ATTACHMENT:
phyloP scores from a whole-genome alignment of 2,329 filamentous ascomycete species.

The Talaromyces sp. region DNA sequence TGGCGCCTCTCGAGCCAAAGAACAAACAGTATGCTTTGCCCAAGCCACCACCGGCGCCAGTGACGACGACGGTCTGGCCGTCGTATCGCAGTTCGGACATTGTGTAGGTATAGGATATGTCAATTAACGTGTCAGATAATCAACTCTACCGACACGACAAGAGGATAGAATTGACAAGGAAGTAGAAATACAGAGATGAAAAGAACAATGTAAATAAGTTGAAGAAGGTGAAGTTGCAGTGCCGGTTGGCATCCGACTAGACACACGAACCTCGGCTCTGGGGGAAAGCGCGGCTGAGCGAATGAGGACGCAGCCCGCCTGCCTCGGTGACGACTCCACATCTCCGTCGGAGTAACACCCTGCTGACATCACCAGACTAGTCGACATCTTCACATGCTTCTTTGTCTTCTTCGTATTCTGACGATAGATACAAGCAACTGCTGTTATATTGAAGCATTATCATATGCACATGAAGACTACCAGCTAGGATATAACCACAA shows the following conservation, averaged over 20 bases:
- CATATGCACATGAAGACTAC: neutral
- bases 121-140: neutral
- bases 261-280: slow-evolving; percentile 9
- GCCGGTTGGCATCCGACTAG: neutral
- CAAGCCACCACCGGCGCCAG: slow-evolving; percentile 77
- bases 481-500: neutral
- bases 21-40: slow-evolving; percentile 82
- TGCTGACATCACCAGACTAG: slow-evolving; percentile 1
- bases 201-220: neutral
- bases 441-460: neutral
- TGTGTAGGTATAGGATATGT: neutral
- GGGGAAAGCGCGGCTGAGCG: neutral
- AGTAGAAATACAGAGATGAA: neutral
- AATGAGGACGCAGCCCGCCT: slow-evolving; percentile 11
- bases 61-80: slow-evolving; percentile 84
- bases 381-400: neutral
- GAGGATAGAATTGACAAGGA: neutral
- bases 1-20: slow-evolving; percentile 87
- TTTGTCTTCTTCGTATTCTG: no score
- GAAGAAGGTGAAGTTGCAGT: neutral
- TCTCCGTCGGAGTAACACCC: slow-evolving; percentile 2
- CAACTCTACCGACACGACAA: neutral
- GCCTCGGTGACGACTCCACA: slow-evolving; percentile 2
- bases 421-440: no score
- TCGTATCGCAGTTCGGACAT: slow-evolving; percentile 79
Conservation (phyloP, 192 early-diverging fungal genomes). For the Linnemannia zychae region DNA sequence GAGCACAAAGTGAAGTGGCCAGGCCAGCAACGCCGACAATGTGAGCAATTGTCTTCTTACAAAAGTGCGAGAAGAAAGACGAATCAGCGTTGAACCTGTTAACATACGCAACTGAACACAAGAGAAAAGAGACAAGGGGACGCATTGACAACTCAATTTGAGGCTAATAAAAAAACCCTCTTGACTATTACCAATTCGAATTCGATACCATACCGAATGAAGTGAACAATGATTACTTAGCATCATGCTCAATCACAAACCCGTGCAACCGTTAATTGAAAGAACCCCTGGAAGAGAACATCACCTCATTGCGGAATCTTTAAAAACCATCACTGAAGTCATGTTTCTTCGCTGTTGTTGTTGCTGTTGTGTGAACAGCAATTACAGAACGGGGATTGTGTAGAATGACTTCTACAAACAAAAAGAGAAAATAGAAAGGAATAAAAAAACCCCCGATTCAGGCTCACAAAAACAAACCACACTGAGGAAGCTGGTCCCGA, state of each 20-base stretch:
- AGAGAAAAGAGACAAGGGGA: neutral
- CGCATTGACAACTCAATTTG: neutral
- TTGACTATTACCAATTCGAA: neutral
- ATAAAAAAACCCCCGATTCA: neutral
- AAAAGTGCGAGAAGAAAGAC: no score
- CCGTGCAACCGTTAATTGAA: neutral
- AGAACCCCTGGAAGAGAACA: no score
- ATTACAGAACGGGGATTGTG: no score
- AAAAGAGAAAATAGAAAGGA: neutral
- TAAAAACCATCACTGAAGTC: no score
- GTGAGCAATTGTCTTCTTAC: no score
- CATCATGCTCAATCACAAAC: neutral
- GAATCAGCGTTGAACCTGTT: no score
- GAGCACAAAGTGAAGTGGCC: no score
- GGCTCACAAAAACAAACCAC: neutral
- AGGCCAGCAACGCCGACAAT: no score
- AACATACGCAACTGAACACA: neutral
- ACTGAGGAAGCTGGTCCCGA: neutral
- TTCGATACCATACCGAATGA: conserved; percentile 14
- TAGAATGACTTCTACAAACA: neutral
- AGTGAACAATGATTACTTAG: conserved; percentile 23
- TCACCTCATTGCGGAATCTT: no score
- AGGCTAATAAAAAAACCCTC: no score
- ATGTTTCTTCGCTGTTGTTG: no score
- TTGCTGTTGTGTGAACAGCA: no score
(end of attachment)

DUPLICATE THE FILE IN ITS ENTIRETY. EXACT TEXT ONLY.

phyloP scores from a whole-genome alignment of 2,329 filamentous ascomycete species.

The Talaromyces sp. region DNA sequence TGGCGCCTCTCGAGCCAAAGAACAAACAGTATGCTTTGCCCAAGCCACCACCGGCGCCAGTGACGACGACGGTCTGGCCGTCGTATCGCAGTTCGGACATTGTGTAGGTATAGGATATGTCAATTAACGTGTCAGATAATCAACTCTACCGACACGACAAGAGGATAGAATTGACAAGGAAGTAGAAATACAGAGATGAAAAGAACAATGTAAATAAGTTGAAGAAGGTGAAGTTGCAGTGCCGGTTGGCATCCGACTAGACACACGAACCTCGGCTCTGGGGGAAAGCGCGGCTGAGCGAATGAGGACGCAGCCCGCCTGCCTCGGTGACGACTCCACATCTCCGTCGGAGTAACACCCTGCTGACATCACCAGACTAGTCGACATCTTCACATGCTTCTTTGTCTTCTTCGTATTCTGACGATAGATACAAGCAACTGCTGTTATATTGAAGCATTATCATATGCACATGAAGACTACCAGCTAGGATATAACCACAA shows the following conservation, averaged over 20 bases:
- CATATGCACATGAAGACTAC: neutral
- bases 121-140: neutral
- bases 261-280: slow-evolving; percentile 9
- GCCGGTTGGCATCCGACTAG: neutral
- CAAGCCACCACCGGCGCCAG: slow-evolving; percentile 77
- bases 481-500: neutral
- bases 21-40: slow-evolving; percentile 82
- TGCTGACATCACCAGACTAG: slow-evolving; percentile 1
- bases 201-220: neutral
- bases 441-460: neutral
- TGTGTAGGTATAGGATATGT: neutral
- GGGGAAAGCGCGGCTGAGCG: neutral
- AGTAGAAATACAGAGATGAA: neutral
- AATGAGGACGCAGCCCGCCT: slow-evolving; percentile 11
- bases 61-80: slow-evolving; percentile 84
- bases 381-400: neutral
- GAGGATAGAATTGACAAGGA: neutral
- bases 1-20: slow-evolving; percentile 87
- TTTGTCTTCTTCGTATTCTG: no score
- GAAGAAGGTGAAGTTGCAGT: neutral
- TCTCCGTCGGAGTAACACCC: slow-evolving; percentile 2
- CAACTCTACCGACACGACAA: neutral
- GCCTCGGTGACGACTCCACA: slow-evolving; percentile 2
- bases 421-440: no score
- TCGTATCGCAGTTCGGACAT: slow-evolving; percentile 79
Conservation (phyloP, 192 early-diverging fungal genomes). For the Linnemannia zychae region DNA sequence GAGCACAAAGTGAAGTGGCCAGGCCAGCAACGCCGACAATGTGAGCAATTGTCTTCTTACAAAAGTGCGAGAAGAAAGACGAATCAGCGTTGAACCTGTTAACATACGCAACTGAACACAAGAGAAAAGAGACAAGGGGACGCATTGACAACTCAATTTGAGGCTAATAAAAAAACCCTCTTGACTATTACCAATTCGAATTCGATACCATACCGAATGAAGTGAACAATGATTACTTAGCATCATGCTCAATCACAAACCCGTGCAACCGTTAATTGAAAGAACCCCTGGAAGAGAACATCACCTCATTGCGGAATCTTTAAAAACCATCACTGAAGTCATGTTTCTTCGCTGTTGTTGTTGCTGTTGTGTGAACAGCAATTACAGAACGGGGATTGTGTAGAATGACTTCTACAAACAAAAAGAGAAAATAGAAAGGAATAAAAAAACCCCCGATTCAGGCTCACAAAAACAAACCACACTGAGGAAGCTGGTCCCGA, state of each 20-base stretch:
- AGAGAAAAGAGACAAGGGGA: neutral
- CGCATTGACAACTCAATTTG: neutral
- TTGACTATTACCAATTCGAA: neutral
- ATAAAAAAACCCCCGATTCA: neutral
- AAAAGTGCGAGAAGAAAGAC: no score
- CCGTGCAACCGTTAATTGAA: neutral
- AGAACCCCTGGAAGAGAACA: no score
- ATTACAGAACGGGGATTGTG: no score
- AAAAGAGAAAATAGAAAGGA: neutral
- TAAAAACCATCACTGAAGTC: no score
- GTGAGCAATTGTCTTCTTAC: no score
- CATCATGCTCAATCACAAAC: neutral
- GAATCAGCGTTGAACCTGTT: no score
- GAGCACAAAGTGAAGTGGCC: no score
- GGCTCACAAAAACAAACCAC: neutral
- AGGCCAGCAACGCCGACAAT: no score
- AACATACGCAACTGAACACA: neutral
- ACTGAGGAAGCTGGTCCCGA: neutral
- TTCGATACCATACCGAATGA: conserved; percentile 14
- TAGAATGACTTCTACAAACA: neutral
- AGTGAACAATGATTACTTAG: conserved; percentile 23
- TCACCTCATTGCGGAATCTT: no score
- AGGCTAATAAAAAAACCCTC: no score
- ATGTTTCTTCGCTGTTGTTG: no score
- TTGCTGTTGTGTGAACAGCA: no score